Cells and tissues that express the gene After OPN was first identified in the culture supernatants of transformed cell lines, protein was subsequently purified from a number of different systems and the gene was cloned (Table 2). The murine cDNA, known as 2ar, was cloned from an epidermal cell line after treatment with phorbol esters (Smith and Denhardt, 1987). The gene is also induced in normal mouse epidermis after phorbol ester treatment and was found to be identical to secreted phosphoprotein 1 (spp1) and rat OPN (Craig et al., 1989). OPN transcription is developmentally regulated and can be found in calvaria, placenta, decidua, and kidney (Nomura et al., 1988). Additional studies of OPN expression in adult mice have shown that the transcript is detectable in kidney, ovary, lung, brain, and skin (Craig and Denhardt, 1991). Pregnant or lactating female mice have detectable OPN transcript in their deciduum and placenta and increased expression in the uterus, skin, and fatty tissue (Craig and Denhardt, 1991). In bone, the OPN gene is expressed in osteoclasts (Dodds et al., 1995; Tezuka et al., 1992) which are believed to differentiate from blood monocytes (Reinholt et al., 1990). Others have demonstrated that osteoblasts can produce OPN in vitro (Salih et al., 1997). Human OPN appears to exist as two different species in bone and decidua cells (Young et al., 1990). This is most likely related to differential splicing, though the functional consequences of the two species are unknown (Young et al., 1990). Cloned murine T lymphocytes, helper and cytolytic, and a cloned NK cell line produce the Eta-1 transcript after activation by Con A (Patarca et al., 1989). Cell lines with monocytic lineages express OPN mRNA (Miyazaki et al., 1990). The expression of OPN in tumors has been studied where splice variants also have been described (Saitoh et al., 1995). The function of these alternative forms of OPN is unclear but may be related to tumorigenicity (see Pathophysiological roles in normal humans and disease states and diagnostic utility).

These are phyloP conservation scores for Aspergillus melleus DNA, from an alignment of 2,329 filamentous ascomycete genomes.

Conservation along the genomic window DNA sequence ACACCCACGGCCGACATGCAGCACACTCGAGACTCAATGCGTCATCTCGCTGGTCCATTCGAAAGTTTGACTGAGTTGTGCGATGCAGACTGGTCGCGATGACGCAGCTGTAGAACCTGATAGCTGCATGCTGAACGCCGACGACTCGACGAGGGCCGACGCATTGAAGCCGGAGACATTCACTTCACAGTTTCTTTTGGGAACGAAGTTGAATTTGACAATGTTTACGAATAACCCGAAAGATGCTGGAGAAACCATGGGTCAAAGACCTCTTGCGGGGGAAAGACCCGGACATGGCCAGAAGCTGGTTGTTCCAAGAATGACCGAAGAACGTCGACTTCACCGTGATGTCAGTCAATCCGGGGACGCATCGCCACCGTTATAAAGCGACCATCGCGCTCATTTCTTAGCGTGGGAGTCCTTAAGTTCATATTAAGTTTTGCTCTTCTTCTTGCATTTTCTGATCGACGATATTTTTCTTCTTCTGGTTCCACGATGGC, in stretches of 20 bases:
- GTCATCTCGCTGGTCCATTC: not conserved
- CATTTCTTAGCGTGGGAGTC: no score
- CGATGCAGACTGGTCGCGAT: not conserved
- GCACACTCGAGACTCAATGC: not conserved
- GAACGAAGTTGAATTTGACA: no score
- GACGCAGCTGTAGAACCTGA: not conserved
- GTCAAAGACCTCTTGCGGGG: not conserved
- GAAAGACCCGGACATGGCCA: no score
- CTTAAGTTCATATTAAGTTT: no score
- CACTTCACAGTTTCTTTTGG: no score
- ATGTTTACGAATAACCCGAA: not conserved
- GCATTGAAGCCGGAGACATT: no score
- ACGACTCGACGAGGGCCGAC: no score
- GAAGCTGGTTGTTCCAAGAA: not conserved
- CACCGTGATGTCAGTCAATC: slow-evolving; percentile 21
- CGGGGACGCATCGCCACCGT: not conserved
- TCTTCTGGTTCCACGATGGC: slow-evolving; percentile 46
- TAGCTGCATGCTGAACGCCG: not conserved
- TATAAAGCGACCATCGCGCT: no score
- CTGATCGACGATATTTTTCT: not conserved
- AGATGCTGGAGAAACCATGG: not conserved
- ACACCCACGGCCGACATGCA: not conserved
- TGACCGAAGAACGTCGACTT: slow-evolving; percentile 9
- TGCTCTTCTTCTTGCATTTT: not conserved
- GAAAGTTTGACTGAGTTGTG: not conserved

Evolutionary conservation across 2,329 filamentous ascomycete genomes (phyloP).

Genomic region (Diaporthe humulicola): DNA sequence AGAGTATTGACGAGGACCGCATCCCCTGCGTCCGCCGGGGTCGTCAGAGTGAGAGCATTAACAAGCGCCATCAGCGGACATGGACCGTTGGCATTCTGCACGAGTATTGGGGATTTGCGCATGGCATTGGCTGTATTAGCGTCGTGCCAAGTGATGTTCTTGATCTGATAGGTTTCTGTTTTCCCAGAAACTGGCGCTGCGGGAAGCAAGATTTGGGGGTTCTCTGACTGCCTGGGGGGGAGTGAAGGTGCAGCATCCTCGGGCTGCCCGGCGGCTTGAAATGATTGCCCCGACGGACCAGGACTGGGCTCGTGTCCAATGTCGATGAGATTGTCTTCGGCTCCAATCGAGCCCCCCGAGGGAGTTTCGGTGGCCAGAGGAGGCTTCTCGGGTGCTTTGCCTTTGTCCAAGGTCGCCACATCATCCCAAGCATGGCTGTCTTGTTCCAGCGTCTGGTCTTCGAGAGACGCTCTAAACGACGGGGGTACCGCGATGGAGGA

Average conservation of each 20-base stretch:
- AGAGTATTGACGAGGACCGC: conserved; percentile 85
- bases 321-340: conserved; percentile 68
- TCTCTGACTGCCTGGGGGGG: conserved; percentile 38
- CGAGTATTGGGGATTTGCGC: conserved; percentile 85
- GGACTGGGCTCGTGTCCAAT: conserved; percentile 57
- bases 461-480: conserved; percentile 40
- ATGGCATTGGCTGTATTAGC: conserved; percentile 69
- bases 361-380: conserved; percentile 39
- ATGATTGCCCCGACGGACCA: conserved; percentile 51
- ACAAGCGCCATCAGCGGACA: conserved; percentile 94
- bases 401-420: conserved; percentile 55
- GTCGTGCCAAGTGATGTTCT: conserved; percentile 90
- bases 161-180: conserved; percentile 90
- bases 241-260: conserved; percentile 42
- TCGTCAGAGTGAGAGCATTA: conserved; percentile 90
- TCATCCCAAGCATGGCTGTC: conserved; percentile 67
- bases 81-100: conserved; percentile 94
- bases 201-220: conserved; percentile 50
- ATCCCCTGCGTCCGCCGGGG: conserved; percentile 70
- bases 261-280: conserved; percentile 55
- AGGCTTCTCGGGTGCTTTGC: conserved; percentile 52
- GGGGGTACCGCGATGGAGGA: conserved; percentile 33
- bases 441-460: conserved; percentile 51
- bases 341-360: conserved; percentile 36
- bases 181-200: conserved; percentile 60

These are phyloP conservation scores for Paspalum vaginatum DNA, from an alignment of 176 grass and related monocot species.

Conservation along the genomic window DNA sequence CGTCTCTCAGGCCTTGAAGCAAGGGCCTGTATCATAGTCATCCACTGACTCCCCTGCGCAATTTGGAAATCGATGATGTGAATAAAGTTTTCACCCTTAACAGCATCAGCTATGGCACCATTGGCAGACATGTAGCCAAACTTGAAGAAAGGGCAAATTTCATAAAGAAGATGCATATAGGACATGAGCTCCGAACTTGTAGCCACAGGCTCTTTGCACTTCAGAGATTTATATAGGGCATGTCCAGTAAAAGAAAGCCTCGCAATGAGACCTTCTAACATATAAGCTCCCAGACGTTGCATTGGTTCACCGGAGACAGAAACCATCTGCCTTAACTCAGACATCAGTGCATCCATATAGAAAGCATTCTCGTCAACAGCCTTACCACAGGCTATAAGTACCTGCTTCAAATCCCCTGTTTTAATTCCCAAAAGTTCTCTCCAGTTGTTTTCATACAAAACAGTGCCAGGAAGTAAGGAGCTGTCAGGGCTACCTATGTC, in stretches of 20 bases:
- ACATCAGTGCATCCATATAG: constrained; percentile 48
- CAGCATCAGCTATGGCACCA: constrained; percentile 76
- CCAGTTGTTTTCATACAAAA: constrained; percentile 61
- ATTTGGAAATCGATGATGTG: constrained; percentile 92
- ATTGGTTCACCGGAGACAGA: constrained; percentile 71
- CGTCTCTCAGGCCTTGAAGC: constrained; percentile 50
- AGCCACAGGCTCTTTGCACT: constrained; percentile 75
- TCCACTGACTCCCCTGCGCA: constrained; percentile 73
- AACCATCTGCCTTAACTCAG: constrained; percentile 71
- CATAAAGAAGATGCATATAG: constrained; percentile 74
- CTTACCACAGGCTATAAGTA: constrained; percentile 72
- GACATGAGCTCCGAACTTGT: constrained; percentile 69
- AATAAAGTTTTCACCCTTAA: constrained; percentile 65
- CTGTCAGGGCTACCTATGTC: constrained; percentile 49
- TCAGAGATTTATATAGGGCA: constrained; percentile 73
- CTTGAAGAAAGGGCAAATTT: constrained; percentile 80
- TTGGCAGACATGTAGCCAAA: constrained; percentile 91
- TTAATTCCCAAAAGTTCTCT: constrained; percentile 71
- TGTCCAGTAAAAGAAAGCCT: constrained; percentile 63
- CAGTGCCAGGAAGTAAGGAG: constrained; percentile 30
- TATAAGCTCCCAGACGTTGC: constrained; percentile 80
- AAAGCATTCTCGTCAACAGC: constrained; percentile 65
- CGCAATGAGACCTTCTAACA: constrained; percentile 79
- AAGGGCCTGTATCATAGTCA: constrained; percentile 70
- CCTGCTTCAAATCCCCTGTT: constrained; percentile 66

692 Gerard J. Nau Table 2 OPN cDNA cloning Species